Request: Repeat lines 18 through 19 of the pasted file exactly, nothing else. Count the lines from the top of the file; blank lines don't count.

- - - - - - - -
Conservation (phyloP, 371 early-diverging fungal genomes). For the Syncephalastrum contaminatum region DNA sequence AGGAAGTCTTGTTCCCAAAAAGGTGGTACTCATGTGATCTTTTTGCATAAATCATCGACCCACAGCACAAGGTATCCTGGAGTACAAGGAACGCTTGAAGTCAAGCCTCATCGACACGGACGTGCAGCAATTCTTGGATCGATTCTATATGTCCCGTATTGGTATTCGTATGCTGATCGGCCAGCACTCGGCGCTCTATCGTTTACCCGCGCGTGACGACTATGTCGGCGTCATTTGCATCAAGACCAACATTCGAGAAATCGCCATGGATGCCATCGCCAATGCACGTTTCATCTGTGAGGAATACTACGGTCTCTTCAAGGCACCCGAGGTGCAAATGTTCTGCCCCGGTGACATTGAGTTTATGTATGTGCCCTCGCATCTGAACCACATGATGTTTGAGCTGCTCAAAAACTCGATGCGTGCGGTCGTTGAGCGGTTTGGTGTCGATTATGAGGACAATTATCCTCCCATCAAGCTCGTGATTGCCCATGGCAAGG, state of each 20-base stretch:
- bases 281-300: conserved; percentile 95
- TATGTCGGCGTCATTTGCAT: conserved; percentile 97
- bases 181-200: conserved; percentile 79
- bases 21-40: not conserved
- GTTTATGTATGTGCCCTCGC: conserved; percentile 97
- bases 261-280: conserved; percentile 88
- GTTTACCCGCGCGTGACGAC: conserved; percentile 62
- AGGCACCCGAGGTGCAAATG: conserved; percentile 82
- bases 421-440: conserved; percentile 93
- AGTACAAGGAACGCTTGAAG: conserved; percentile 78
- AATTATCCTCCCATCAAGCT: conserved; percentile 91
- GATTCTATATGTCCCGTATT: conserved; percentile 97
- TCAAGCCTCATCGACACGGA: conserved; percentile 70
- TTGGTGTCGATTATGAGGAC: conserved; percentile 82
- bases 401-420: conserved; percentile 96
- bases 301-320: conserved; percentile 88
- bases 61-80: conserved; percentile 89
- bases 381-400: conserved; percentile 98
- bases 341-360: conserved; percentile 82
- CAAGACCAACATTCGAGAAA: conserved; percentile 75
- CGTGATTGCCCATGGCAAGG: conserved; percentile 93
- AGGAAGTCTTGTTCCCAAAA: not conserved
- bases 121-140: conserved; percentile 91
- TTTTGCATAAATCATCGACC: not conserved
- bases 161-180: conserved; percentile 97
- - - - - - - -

- bases 61-80: conserved; percentile 89
- bases 381-400: conserved; percentile 98